Continuing the programme of economic reforms started in 1989, president Menem's last full year of government before elections in 1999 will be characterized by the privatization of most publicly held companies and the selling of shareholdings in those privatized companies in which the government holds a participation, principally in the electric and banking sectors.
Among the most important companies to be privatized are the National Mortgage Bank (Banco Hipotecario Nacional) and some nuclear energy stations. The government expects to obtain around US$3 billion for the sale of the National Mortgage Bank, but a substantial part of the funds will go to a trust fund and not the national budget. The privatization of Banco de la Nación Argentina was also announced in 1997, but it seems increasingly unlikely because of political and economic pressure. The government's interest in Caja Nacional de Ahorro y Seguro may also be offered for sale.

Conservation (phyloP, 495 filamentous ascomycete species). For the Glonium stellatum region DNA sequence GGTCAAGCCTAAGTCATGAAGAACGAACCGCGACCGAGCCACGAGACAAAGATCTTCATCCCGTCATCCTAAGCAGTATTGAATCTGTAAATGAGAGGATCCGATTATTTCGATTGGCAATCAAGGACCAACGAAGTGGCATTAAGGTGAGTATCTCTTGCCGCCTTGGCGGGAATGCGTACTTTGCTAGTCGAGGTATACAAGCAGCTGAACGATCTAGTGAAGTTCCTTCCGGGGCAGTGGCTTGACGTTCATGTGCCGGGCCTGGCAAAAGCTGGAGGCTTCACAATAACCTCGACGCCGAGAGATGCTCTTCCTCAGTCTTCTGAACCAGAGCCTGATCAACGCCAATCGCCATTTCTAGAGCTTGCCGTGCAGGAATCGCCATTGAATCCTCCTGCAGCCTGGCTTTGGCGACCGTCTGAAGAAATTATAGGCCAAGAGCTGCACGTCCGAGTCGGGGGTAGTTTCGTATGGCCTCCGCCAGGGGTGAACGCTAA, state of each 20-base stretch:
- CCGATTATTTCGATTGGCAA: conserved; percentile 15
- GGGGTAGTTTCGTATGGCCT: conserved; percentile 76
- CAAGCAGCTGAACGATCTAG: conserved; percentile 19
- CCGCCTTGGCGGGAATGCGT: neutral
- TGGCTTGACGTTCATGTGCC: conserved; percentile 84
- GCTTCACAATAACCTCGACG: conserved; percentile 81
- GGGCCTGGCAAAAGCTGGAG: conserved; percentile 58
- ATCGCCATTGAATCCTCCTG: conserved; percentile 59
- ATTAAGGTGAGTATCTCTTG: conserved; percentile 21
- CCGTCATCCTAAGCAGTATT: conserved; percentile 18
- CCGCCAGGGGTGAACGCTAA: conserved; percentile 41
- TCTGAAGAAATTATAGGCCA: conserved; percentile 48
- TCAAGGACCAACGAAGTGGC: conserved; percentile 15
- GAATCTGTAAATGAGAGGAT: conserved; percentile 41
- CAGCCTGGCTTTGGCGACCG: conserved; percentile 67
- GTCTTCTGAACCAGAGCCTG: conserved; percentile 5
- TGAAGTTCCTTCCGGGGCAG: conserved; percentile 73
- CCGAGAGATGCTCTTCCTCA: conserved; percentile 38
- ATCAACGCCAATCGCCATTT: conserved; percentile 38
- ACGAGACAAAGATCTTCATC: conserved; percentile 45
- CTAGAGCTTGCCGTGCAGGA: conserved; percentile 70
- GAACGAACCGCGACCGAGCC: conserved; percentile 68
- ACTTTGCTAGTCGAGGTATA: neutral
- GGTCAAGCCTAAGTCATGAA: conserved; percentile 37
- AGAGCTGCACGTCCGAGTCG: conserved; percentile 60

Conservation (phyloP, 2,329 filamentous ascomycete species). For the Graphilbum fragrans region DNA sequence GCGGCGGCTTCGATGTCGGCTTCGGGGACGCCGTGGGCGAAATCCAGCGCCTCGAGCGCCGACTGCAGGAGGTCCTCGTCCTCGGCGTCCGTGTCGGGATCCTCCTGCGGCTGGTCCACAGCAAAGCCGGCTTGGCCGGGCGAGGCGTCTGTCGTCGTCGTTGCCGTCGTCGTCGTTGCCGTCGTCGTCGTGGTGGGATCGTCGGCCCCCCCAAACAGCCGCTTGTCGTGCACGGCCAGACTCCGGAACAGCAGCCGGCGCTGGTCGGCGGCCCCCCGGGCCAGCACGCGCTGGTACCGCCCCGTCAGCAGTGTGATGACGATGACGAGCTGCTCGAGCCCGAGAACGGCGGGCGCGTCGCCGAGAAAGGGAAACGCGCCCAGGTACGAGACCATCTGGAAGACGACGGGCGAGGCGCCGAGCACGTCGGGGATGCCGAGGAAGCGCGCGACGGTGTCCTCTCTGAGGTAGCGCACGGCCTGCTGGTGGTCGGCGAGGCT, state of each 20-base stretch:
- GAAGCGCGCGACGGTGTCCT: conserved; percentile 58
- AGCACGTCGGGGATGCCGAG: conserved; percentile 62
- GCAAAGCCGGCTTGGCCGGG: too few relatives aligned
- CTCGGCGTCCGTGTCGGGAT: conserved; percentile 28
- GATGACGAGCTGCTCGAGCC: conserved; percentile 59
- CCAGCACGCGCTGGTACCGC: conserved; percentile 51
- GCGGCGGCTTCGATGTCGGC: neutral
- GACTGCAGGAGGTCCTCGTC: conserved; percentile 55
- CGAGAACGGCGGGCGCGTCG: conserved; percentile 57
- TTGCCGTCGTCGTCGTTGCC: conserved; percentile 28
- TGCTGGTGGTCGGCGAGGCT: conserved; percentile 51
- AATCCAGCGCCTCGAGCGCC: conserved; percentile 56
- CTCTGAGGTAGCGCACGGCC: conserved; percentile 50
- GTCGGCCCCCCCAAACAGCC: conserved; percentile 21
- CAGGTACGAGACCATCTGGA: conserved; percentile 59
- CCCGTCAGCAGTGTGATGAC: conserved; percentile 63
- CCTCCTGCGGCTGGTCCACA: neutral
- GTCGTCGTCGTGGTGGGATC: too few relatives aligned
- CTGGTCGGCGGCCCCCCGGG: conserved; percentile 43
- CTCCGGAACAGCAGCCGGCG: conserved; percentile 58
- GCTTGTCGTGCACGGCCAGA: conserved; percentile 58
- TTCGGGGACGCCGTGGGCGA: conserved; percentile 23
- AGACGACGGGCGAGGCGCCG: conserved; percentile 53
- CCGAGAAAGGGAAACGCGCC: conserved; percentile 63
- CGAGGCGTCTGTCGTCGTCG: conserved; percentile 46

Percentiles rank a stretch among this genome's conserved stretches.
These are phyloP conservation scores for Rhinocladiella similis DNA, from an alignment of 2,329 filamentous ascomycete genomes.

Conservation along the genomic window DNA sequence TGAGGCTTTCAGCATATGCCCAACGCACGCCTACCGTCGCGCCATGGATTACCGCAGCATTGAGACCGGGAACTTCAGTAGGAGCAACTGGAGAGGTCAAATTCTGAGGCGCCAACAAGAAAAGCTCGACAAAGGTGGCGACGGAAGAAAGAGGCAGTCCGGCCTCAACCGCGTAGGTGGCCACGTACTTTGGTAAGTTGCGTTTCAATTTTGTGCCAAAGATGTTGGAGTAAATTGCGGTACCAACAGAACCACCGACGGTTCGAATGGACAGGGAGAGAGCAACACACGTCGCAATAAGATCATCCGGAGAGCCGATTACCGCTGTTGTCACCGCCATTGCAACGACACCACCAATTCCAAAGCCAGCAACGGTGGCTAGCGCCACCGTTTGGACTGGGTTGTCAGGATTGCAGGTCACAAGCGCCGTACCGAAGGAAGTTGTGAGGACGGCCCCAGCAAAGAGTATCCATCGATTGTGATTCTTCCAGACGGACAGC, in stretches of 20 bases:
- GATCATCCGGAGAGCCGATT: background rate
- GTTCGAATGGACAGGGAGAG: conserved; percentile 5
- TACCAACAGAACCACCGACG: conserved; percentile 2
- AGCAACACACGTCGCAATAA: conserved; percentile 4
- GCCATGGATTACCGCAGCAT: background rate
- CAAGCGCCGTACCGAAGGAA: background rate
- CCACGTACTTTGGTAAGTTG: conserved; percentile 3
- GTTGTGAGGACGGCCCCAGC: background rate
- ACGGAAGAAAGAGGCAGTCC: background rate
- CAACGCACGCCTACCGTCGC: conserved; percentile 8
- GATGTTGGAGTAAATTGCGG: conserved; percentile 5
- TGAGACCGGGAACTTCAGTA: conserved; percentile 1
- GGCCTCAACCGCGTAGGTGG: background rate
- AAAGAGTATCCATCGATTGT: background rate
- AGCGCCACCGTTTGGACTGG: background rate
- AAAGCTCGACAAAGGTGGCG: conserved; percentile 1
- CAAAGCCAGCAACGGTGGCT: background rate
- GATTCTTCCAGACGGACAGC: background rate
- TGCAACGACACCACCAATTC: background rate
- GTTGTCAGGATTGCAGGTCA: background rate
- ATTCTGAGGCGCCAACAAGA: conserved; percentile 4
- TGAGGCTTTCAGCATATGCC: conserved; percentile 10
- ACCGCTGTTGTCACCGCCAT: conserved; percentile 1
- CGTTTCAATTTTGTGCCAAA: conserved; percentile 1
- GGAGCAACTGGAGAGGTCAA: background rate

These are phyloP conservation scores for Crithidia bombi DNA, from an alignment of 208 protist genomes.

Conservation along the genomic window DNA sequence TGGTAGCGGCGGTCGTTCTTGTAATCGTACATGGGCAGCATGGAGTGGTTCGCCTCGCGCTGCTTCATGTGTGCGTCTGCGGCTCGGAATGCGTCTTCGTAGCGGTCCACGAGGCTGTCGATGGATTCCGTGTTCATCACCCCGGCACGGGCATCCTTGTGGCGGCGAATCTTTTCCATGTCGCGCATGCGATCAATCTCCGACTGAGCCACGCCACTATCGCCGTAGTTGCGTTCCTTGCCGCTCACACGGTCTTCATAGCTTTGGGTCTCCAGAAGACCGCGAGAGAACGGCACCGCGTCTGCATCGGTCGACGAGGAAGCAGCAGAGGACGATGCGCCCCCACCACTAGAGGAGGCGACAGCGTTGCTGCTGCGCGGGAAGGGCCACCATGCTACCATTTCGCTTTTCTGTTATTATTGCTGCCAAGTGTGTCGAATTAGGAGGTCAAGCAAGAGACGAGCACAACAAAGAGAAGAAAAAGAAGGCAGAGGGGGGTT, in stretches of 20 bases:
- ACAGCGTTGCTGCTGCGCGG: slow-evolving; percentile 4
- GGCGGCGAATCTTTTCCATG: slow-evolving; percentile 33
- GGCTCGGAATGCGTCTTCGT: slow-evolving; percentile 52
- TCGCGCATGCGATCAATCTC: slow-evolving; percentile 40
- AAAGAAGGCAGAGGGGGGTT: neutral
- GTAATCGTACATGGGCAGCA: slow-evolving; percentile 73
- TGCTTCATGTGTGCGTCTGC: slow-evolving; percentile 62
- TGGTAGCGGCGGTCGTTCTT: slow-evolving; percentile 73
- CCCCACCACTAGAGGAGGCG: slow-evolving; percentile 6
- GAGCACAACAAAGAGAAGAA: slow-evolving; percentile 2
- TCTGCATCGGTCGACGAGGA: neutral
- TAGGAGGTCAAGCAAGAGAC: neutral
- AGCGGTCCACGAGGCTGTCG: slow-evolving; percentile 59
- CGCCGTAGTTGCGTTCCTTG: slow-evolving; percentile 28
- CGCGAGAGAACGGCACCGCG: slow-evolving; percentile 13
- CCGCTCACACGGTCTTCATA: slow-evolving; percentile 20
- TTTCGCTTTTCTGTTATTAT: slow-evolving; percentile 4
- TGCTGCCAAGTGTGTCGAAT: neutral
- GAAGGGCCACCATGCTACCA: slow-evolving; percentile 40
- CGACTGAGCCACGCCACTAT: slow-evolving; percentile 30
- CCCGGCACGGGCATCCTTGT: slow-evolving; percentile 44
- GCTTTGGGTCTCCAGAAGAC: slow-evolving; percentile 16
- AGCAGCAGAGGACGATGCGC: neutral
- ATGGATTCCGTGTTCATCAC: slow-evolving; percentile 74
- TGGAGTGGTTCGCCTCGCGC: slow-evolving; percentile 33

The most important privatizations, from an economic and political point of view, that remain undecided, are the DNI Public Tender (Licitación de los Documentos Nacionales de Identidad), which will grant the concession to implement the immigration control and personal identification system; and the PCS (Personal Communication Service). Both have been delayed after national and international pressure, which questioned the legality and transparency of the procedures. Privatization of the 33 airports, on the other hand, is reaching a final decision, as three of the four bidders were summoned to improve their offers on January 23 1998.
Privatization on a provincial and national level is set to make 1998 another attractive year for local and foreign investors. Economic reform continues forcefully, despite criticisms of the transformation process and the difficulties of establishing an emerging market where investments and true competition are legally protected.
Juan Pablo Alvarado
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